fbpx
Original. Student reported. Your daily dose of Right-minded news and commentary from across the nation
Biden’s stimulus plan would have minimal benefit to GDP according to Wharton School analysts

Most GDP benefits are wiped away from increased debt

President Joe Biden’s proposed $1.9 trillion stimulus plan would have almost no benefit on the gross domestic product according to the Penn Wharton Budget Model.

The PWBM is an economic modeling project of the Ivy League’s business school. Penn still hosts the Biden Center for Diplomacy and Global Engagement, though it only recently started hosting events after not posting on Facebook for one and a half years.

The Wharton budget model project “estimates that the full $1.9 trillion Biden relief plan would increase GDP in 2021 by 0.6 percent relative to baseline.” However, the additional public debt “would decrease GDP in 2022 by 0.2 percent and in 2040 by 0.3 percent,” according to a February 3 report. In other words, the small increase in GDP would be decreased the following year just on the additional debt spending.

One reason the researchers give is that the economy is operating closer to its full potential. Due to that, the benefit of increased spending is minimal.

For example, every $350 spent on extended unemployment insurance would only yield a benefit of $247, using the most optimistic projections.

A similar expenditure on local and state governments would yield a higher-end benefit of $203 per every $350.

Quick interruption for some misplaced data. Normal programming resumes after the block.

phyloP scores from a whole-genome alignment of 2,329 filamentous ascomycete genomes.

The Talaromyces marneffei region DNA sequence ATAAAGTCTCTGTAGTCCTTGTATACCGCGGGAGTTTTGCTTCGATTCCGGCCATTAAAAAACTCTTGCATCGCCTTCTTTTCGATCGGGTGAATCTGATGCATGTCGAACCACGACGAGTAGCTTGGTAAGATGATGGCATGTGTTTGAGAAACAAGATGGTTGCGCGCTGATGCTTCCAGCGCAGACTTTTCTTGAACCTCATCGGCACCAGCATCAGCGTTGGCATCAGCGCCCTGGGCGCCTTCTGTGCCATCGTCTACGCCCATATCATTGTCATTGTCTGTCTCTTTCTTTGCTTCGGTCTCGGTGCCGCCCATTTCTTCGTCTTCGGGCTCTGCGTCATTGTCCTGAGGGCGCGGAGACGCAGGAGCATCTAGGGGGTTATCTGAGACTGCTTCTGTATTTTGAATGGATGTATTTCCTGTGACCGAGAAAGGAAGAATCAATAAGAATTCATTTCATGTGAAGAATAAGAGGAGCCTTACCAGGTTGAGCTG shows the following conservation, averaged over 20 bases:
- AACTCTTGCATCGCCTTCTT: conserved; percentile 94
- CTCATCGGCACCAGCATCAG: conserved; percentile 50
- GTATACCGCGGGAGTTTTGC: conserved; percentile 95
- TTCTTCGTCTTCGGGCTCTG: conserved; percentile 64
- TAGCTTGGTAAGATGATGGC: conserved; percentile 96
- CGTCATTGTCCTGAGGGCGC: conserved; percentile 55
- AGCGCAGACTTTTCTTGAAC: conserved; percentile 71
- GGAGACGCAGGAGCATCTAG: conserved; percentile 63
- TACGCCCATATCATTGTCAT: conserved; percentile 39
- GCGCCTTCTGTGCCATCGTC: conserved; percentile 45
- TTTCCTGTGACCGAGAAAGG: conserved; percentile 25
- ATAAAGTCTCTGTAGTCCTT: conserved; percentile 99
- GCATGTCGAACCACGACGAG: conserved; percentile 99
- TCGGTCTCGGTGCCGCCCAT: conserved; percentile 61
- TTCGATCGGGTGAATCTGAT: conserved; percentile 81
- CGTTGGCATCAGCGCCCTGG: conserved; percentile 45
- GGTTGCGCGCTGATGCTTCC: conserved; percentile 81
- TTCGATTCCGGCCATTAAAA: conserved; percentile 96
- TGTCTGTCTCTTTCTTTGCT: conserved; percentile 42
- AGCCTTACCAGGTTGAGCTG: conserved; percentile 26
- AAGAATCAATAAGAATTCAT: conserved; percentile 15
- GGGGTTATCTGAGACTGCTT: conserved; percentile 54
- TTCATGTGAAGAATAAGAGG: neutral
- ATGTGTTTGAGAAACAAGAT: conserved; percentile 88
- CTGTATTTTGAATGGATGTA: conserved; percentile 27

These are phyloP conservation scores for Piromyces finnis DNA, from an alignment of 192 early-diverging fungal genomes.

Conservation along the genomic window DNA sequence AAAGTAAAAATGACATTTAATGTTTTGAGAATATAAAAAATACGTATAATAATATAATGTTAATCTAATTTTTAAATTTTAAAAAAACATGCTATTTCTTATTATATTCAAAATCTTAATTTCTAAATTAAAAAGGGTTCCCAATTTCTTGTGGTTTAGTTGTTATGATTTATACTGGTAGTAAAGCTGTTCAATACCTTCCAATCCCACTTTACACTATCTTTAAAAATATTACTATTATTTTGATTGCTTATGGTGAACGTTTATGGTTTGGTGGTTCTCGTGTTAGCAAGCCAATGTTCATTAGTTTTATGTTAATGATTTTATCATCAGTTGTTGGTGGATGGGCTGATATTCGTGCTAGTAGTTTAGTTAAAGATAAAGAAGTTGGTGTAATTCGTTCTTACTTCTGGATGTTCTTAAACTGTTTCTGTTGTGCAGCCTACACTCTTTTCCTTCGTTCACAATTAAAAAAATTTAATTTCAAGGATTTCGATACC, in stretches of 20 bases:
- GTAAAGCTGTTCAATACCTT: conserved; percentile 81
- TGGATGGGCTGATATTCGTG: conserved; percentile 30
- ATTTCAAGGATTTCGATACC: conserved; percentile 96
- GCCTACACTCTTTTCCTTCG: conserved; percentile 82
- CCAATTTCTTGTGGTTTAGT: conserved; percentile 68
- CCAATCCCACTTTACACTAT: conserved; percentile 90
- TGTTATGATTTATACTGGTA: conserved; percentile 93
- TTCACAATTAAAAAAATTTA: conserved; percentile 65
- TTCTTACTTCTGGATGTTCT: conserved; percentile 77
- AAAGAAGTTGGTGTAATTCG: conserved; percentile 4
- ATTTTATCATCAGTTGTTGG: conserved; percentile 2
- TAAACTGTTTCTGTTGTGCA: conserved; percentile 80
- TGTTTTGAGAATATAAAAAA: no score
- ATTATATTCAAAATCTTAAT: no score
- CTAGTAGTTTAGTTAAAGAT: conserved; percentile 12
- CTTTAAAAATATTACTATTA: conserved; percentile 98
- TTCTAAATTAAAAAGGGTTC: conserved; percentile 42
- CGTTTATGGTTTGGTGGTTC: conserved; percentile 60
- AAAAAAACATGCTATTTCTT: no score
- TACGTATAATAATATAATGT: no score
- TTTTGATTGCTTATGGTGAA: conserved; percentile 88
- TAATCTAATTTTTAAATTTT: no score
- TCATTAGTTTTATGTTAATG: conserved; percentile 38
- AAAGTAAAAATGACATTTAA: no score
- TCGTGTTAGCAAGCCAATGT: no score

The increased spending could harm economic growth in the coming years as investors buy government debt instead of investing their money elsewhere. “By 2022, government debt increases by more than 7 percent, leading to significant crowd-out of productive capital, as investors buy government debt with savings that would have otherwise gone toward investment in productive capital,” the research team explains.

The research team includes a wealth of experience in government budget modeling and analysis.

Researchers on the project include Alexander Arnon, a former Congressional Budget Office analyst, and Efraim Berkovich, an economist who developed the budget modeling. Richard Prisinzano also helped direct the project. Prisinzano spent “13 years in the Office of Tax Analysis at the U.S. Department of Treasury,” according to his bio.

Read the report.

IMAGE: Ollyy/Shutterstock

Like The College Fix on Facebook / Follow us on Twitter

About the Author
Matt is assistant editor for The College Fix. He previously worked at Students for Life of America, Students for Life Action and Turning Point USA. While in college, he also wrote for The College Fix as well as his college newspaper, The Loyola Phoenix. He holds a B.A. from Loyola University-Chicago and a M.A. from the University of Nebraska-Omaha. He lives in northwest Indiana with his family.

Please join the conversation about our stories on Facebook, Twitter, Reddit, MeWe, Rumble, Parler and Gab.